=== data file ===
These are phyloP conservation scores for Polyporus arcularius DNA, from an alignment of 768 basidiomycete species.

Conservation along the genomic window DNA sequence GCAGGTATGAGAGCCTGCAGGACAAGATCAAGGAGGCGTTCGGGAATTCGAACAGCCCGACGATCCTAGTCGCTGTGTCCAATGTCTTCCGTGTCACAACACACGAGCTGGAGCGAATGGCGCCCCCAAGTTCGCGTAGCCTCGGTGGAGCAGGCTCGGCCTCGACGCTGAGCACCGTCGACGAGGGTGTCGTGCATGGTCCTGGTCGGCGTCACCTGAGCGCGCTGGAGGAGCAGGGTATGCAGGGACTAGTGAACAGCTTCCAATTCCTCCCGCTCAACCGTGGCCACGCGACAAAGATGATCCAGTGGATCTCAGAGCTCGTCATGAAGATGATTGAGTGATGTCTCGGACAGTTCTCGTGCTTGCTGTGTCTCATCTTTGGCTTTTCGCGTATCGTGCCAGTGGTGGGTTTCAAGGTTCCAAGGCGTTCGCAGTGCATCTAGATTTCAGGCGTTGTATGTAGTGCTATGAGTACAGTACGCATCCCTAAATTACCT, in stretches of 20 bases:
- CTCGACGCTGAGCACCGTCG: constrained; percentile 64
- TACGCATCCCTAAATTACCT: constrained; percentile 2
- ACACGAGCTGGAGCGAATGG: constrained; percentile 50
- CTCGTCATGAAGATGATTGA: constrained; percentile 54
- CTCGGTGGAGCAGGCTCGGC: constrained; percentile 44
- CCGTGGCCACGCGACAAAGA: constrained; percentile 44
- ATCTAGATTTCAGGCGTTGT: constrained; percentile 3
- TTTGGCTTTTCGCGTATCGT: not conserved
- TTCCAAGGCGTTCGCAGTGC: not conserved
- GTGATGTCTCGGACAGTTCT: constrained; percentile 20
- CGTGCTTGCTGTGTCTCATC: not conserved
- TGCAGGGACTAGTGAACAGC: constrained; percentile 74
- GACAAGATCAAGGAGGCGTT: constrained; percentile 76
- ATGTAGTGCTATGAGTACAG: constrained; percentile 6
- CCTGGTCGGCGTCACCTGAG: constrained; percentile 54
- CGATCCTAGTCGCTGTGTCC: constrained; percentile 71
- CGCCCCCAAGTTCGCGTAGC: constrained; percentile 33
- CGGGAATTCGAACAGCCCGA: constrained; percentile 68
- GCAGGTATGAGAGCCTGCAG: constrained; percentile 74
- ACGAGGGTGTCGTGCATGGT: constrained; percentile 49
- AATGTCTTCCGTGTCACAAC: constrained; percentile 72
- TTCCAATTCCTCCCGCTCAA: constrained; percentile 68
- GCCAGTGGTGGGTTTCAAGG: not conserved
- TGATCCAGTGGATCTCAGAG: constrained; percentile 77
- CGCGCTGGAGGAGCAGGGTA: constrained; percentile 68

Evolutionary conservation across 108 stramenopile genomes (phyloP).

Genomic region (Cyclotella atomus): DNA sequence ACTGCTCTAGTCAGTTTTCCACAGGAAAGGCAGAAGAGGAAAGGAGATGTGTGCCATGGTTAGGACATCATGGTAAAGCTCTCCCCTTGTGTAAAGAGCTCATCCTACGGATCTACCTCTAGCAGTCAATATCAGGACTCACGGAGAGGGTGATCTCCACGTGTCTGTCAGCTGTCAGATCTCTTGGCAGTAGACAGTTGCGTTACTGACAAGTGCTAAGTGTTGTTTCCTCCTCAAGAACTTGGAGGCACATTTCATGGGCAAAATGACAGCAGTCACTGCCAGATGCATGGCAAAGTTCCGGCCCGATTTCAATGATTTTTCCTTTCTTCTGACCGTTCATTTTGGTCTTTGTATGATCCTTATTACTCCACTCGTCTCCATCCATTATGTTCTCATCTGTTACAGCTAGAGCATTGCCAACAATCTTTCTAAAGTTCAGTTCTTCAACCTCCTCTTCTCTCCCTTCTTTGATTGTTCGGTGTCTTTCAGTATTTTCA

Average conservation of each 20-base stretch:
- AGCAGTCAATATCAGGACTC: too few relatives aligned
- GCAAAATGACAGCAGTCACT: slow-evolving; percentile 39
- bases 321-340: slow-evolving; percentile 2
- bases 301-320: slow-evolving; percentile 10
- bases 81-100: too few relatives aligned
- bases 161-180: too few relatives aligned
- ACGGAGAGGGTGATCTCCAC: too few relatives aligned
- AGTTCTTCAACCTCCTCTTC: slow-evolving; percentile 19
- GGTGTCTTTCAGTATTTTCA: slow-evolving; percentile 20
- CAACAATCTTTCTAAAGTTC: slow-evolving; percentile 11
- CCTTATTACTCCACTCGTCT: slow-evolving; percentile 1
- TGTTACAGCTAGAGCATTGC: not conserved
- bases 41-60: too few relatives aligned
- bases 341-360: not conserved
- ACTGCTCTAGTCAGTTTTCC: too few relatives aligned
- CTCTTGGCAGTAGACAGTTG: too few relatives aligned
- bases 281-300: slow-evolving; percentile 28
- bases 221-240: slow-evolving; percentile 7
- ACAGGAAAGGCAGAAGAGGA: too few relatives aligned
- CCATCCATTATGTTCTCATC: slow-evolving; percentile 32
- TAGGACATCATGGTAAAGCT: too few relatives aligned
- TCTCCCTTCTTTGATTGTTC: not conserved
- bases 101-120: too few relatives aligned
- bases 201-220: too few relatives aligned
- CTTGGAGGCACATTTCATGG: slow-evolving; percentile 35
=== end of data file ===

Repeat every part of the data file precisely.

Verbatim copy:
These are phyloP conservation scores for Polyporus arcularius DNA, from an alignment of 768 basidiomycete species.

Conservation along the genomic window DNA sequence GCAGGTATGAGAGCCTGCAGGACAAGATCAAGGAGGCGTTCGGGAATTCGAACAGCCCGACGATCCTAGTCGCTGTGTCCAATGTCTTCCGTGTCACAACACACGAGCTGGAGCGAATGGCGCCCCCAAGTTCGCGTAGCCTCGGTGGAGCAGGCTCGGCCTCGACGCTGAGCACCGTCGACGAGGGTGTCGTGCATGGTCCTGGTCGGCGTCACCTGAGCGCGCTGGAGGAGCAGGGTATGCAGGGACTAGTGAACAGCTTCCAATTCCTCCCGCTCAACCGTGGCCACGCGACAAAGATGATCCAGTGGATCTCAGAGCTCGTCATGAAGATGATTGAGTGATGTCTCGGACAGTTCTCGTGCTTGCTGTGTCTCATCTTTGGCTTTTCGCGTATCGTGCCAGTGGTGGGTTTCAAGGTTCCAAGGCGTTCGCAGTGCATCTAGATTTCAGGCGTTGTATGTAGTGCTATGAGTACAGTACGCATCCCTAAATTACCT, in stretches of 20 bases:
- CTCGACGCTGAGCACCGTCG: constrained; percentile 64
- TACGCATCCCTAAATTACCT: constrained; percentile 2
- ACACGAGCTGGAGCGAATGG: constrained; percentile 50
- CTCGTCATGAAGATGATTGA: constrained; percentile 54
- CTCGGTGGAGCAGGCTCGGC: constrained; percentile 44
- CCGTGGCCACGCGACAAAGA: constrained; percentile 44
- ATCTAGATTTCAGGCGTTGT: constrained; percentile 3
- TTTGGCTTTTCGCGTATCGT: not conserved
- TTCCAAGGCGTTCGCAGTGC: not conserved
- GTGATGTCTCGGACAGTTCT: constrained; percentile 20
- CGTGCTTGCTGTGTCTCATC: not conserved
- TGCAGGGACTAGTGAACAGC: constrained; percentile 74
- GACAAGATCAAGGAGGCGTT: constrained; percentile 76
- ATGTAGTGCTATGAGTACAG: constrained; percentile 6
- CCTGGTCGGCGTCACCTGAG: constrained; percentile 54
- CGATCCTAGTCGCTGTGTCC: constrained; percentile 71
- CGCCCCCAAGTTCGCGTAGC: constrained; percentile 33
- CGGGAATTCGAACAGCCCGA: constrained; percentile 68
- GCAGGTATGAGAGCCTGCAG: constrained; percentile 74
- ACGAGGGTGTCGTGCATGGT: constrained; percentile 49
- AATGTCTTCCGTGTCACAAC: constrained; percentile 72
- TTCCAATTCCTCCCGCTCAA: constrained; percentile 68
- GCCAGTGGTGGGTTTCAAGG: not conserved
- TGATCCAGTGGATCTCAGAG: constrained; percentile 77
- CGCGCTGGAGGAGCAGGGTA: constrained; percentile 68

Evolutionary conservation across 108 stramenopile genomes (phyloP).

Genomic region (Cyclotella atomus): DNA sequence ACTGCTCTAGTCAGTTTTCCACAGGAAAGGCAGAAGAGGAAAGGAGATGTGTGCCATGGTTAGGACATCATGGTAAAGCTCTCCCCTTGTGTAAAGAGCTCATCCTACGGATCTACCTCTAGCAGTCAATATCAGGACTCACGGAGAGGGTGATCTCCACGTGTCTGTCAGCTGTCAGATCTCTTGGCAGTAGACAGTTGCGTTACTGACAAGTGCTAAGTGTTGTTTCCTCCTCAAGAACTTGGAGGCACATTTCATGGGCAAAATGACAGCAGTCACTGCCAGATGCATGGCAAAGTTCCGGCCCGATTTCAATGATTTTTCCTTTCTTCTGACCGTTCATTTTGGTCTTTGTATGATCCTTATTACTCCACTCGTCTCCATCCATTATGTTCTCATCTGTTACAGCTAGAGCATTGCCAACAATCTTTCTAAAGTTCAGTTCTTCAACCTCCTCTTCTCTCCCTTCTTTGATTGTTCGGTGTCTTTCAGTATTTTCA

Average conservation of each 20-base stretch:
- AGCAGTCAATATCAGGACTC: too few relatives aligned
- GCAAAATGACAGCAGTCACT: slow-evolving; percentile 39
- bases 321-340: slow-evolving; percentile 2
- bases 301-320: slow-evolving; percentile 10
- bases 81-100: too few relatives aligned
- bases 161-180: too few relatives aligned
- ACGGAGAGGGTGATCTCCAC: too few relatives aligned
- AGTTCTTCAACCTCCTCTTC: slow-evolving; percentile 19
- GGTGTCTTTCAGTATTTTCA: slow-evolving; percentile 20
- CAACAATCTTTCTAAAGTTC: slow-evolving; percentile 11
- CCTTATTACTCCACTCGTCT: slow-evolving; percentile 1
- TGTTACAGCTAGAGCATTGC: not conserved
- bases 41-60: too few relatives aligned
- bases 341-360: not conserved
- ACTGCTCTAGTCAGTTTTCC: too few relatives aligned
- CTCTTGGCAGTAGACAGTTG: too few relatives aligned
- bases 281-300: slow-evolving; percentile 28
- bases 221-240: slow-evolving; percentile 7
- ACAGGAAAGGCAGAAGAGGA: too few relatives aligned
- CCATCCATTATGTTCTCATC: slow-evolving; percentile 32
- TAGGACATCATGGTAAAGCT: too few relatives aligned
- TCTCCCTTCTTTGATTGTTC: not conserved
- bases 101-120: too few relatives aligned
- bases 201-220: too few relatives aligned
- CTTGGAGGCACATTTCATGG: slow-evolving; percentile 35